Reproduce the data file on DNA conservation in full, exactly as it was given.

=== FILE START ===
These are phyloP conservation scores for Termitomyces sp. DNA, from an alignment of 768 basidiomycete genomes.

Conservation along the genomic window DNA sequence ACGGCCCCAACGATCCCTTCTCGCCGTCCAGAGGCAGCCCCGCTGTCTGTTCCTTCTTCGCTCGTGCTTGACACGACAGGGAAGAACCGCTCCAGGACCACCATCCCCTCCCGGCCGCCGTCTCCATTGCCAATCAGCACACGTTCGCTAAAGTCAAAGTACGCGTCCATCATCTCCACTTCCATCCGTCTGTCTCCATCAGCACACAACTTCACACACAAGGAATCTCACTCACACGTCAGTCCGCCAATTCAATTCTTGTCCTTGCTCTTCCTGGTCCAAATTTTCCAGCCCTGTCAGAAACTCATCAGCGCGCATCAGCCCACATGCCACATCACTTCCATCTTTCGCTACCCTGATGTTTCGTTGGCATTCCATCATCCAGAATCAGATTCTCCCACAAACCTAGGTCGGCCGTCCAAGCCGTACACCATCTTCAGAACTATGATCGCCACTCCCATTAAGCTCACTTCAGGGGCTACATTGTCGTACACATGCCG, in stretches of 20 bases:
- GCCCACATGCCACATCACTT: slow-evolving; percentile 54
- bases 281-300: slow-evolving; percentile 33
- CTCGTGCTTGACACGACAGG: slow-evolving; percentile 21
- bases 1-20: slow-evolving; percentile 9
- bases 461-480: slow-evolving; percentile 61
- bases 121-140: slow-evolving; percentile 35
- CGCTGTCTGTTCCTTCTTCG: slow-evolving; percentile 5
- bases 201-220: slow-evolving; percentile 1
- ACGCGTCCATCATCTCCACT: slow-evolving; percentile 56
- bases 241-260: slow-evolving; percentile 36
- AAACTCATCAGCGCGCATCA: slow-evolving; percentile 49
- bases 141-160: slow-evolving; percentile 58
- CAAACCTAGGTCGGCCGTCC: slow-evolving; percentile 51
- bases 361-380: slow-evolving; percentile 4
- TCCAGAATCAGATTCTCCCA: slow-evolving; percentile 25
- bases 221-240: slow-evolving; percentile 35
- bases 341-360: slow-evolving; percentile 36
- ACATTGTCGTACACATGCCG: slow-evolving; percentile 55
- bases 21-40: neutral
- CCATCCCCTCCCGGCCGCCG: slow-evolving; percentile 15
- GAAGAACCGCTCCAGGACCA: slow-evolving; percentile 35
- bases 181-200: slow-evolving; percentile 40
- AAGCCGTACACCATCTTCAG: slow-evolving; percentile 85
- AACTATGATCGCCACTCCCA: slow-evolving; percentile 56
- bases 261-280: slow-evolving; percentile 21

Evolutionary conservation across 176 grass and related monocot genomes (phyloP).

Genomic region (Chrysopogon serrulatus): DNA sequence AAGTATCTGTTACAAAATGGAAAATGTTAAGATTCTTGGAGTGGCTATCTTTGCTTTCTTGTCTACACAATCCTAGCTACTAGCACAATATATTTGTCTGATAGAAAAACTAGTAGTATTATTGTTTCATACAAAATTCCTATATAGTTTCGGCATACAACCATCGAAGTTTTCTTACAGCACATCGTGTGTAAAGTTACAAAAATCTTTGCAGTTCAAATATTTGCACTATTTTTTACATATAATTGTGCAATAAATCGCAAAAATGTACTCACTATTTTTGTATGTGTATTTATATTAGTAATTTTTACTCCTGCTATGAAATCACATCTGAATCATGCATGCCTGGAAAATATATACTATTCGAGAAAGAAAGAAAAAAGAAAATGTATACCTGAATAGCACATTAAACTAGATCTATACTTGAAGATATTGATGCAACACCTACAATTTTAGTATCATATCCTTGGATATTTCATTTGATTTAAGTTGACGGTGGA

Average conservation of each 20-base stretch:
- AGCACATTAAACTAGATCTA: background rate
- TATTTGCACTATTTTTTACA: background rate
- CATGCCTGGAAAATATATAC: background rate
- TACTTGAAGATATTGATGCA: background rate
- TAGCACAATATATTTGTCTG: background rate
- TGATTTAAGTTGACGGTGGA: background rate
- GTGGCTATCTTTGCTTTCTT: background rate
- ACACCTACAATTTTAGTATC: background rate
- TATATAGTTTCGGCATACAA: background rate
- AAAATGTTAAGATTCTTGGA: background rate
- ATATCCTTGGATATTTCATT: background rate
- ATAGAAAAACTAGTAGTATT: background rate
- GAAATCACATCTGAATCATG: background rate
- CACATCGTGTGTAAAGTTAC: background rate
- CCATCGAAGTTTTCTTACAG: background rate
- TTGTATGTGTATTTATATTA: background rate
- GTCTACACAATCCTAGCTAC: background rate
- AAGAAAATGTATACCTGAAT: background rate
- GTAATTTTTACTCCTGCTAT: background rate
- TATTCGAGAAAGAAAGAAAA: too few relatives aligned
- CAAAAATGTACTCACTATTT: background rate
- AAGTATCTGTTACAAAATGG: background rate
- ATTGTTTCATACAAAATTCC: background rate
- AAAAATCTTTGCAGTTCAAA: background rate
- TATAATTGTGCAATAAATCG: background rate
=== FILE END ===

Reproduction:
These are phyloP conservation scores for Termitomyces sp. DNA, from an alignment of 768 basidiomycete genomes.

Conservation along the genomic window DNA sequence ACGGCCCCAACGATCCCTTCTCGCCGTCCAGAGGCAGCCCCGCTGTCTGTTCCTTCTTCGCTCGTGCTTGACACGACAGGGAAGAACCGCTCCAGGACCACCATCCCCTCCCGGCCGCCGTCTCCATTGCCAATCAGCACACGTTCGCTAAAGTCAAAGTACGCGTCCATCATCTCCACTTCCATCCGTCTGTCTCCATCAGCACACAACTTCACACACAAGGAATCTCACTCACACGTCAGTCCGCCAATTCAATTCTTGTCCTTGCTCTTCCTGGTCCAAATTTTCCAGCCCTGTCAGAAACTCATCAGCGCGCATCAGCCCACATGCCACATCACTTCCATCTTTCGCTACCCTGATGTTTCGTTGGCATTCCATCATCCAGAATCAGATTCTCCCACAAACCTAGGTCGGCCGTCCAAGCCGTACACCATCTTCAGAACTATGATCGCCACTCCCATTAAGCTCACTTCAGGGGCTACATTGTCGTACACATGCCG, in stretches of 20 bases:
- GCCCACATGCCACATCACTT: slow-evolving; percentile 54
- bases 281-300: slow-evolving; percentile 33
- CTCGTGCTTGACACGACAGG: slow-evolving; percentile 21
- bases 1-20: slow-evolving; percentile 9
- bases 461-480: slow-evolving; percentile 61
- bases 121-140: slow-evolving; percentile 35
- CGCTGTCTGTTCCTTCTTCG: slow-evolving; percentile 5
- bases 201-220: slow-evolving; percentile 1
- ACGCGTCCATCATCTCCACT: slow-evolving; percentile 56
- bases 241-260: slow-evolving; percentile 36
- AAACTCATCAGCGCGCATCA: slow-evolving; percentile 49
- bases 141-160: slow-evolving; percentile 58
- CAAACCTAGGTCGGCCGTCC: slow-evolving; percentile 51
- bases 361-380: slow-evolving; percentile 4
- TCCAGAATCAGATTCTCCCA: slow-evolving; percentile 25
- bases 221-240: slow-evolving; percentile 35
- bases 341-360: slow-evolving; percentile 36
- ACATTGTCGTACACATGCCG: slow-evolving; percentile 55
- bases 21-40: neutral
- CCATCCCCTCCCGGCCGCCG: slow-evolving; percentile 15
- GAAGAACCGCTCCAGGACCA: slow-evolving; percentile 35
- bases 181-200: slow-evolving; percentile 40
- AAGCCGTACACCATCTTCAG: slow-evolving; percentile 85
- AACTATGATCGCCACTCCCA: slow-evolving; percentile 56
- bases 261-280: slow-evolving; percentile 21

Evolutionary conservation across 176 grass and related monocot genomes (phyloP).

Genomic region (Chrysopogon serrulatus): DNA sequence AAGTATCTGTTACAAAATGGAAAATGTTAAGATTCTTGGAGTGGCTATCTTTGCTTTCTTGTCTACACAATCCTAGCTACTAGCACAATATATTTGTCTGATAGAAAAACTAGTAGTATTATTGTTTCATACAAAATTCCTATATAGTTTCGGCATACAACCATCGAAGTTTTCTTACAGCACATCGTGTGTAAAGTTACAAAAATCTTTGCAGTTCAAATATTTGCACTATTTTTTACATATAATTGTGCAATAAATCGCAAAAATGTACTCACTATTTTTGTATGTGTATTTATATTAGTAATTTTTACTCCTGCTATGAAATCACATCTGAATCATGCATGCCTGGAAAATATATACTATTCGAGAAAGAAAGAAAAAAGAAAATGTATACCTGAATAGCACATTAAACTAGATCTATACTTGAAGATATTGATGCAACACCTACAATTTTAGTATCATATCCTTGGATATTTCATTTGATTTAAGTTGACGGTGGA

Average conservation of each 20-base stretch:
- AGCACATTAAACTAGATCTA: background rate
- TATTTGCACTATTTTTTACA: background rate
- CATGCCTGGAAAATATATAC: background rate
- TACTTGAAGATATTGATGCA: background rate
- TAGCACAATATATTTGTCTG: background rate
- TGATTTAAGTTGACGGTGGA: background rate
- GTGGCTATCTTTGCTTTCTT: background rate
- ACACCTACAATTTTAGTATC: background rate
- TATATAGTTTCGGCATACAA: background rate
- AAAATGTTAAGATTCTTGGA: background rate
- ATATCCTTGGATATTTCATT: background rate
- ATAGAAAAACTAGTAGTATT: background rate
- GAAATCACATCTGAATCATG: background rate
- CACATCGTGTGTAAAGTTAC: background rate
- CCATCGAAGTTTTCTTACAG: background rate
- TTGTATGTGTATTTATATTA: background rate
- GTCTACACAATCCTAGCTAC: background rate
- AAGAAAATGTATACCTGAAT: background rate
- GTAATTTTTACTCCTGCTAT: background rate
- TATTCGAGAAAGAAAGAAAA: too few relatives aligned
- CAAAAATGTACTCACTATTT: background rate
- AAGTATCTGTTACAAAATGG: background rate
- ATTGTTTCATACAAAATTCC: background rate
- AAAAATCTTTGCAGTTCAAA: background rate
- TATAATTGTGCAATAAATCG: background rate